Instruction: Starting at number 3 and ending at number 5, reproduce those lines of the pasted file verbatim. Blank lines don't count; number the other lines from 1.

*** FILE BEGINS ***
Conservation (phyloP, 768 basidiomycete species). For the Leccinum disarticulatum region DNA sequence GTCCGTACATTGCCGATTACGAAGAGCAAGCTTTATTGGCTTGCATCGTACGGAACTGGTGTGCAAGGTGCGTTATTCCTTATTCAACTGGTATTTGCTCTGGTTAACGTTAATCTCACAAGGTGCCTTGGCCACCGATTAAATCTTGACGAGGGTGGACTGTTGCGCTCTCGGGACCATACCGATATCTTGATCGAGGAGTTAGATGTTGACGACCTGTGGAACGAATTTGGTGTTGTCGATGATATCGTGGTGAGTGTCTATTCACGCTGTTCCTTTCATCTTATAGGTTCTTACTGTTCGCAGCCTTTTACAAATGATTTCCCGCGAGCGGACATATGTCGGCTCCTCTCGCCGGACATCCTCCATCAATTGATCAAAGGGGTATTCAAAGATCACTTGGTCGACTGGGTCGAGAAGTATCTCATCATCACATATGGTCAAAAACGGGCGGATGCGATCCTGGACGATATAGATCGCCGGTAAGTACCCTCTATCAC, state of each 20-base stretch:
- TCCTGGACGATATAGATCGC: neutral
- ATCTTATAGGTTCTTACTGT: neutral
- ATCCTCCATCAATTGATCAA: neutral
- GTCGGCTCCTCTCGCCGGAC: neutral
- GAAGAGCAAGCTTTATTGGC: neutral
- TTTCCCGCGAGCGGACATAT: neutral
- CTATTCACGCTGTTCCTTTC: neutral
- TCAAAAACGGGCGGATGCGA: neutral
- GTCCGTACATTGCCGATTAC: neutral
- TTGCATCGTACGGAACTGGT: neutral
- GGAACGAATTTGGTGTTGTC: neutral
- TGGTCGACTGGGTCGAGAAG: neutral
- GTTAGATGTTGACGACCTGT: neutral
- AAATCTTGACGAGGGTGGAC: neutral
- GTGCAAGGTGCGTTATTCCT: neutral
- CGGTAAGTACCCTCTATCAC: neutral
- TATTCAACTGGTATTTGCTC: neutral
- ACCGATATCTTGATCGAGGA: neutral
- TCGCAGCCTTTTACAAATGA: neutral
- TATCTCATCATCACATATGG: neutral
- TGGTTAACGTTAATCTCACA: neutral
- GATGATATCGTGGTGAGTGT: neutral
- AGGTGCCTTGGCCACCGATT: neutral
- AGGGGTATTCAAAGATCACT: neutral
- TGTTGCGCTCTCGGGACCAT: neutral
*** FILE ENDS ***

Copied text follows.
- ATCTTATAGGTTCTTACTGT: neutral
- ATCCTCCATCAATTGATCAA: neutral
- GTCGGCTCCTCTCGCCGGAC: neutral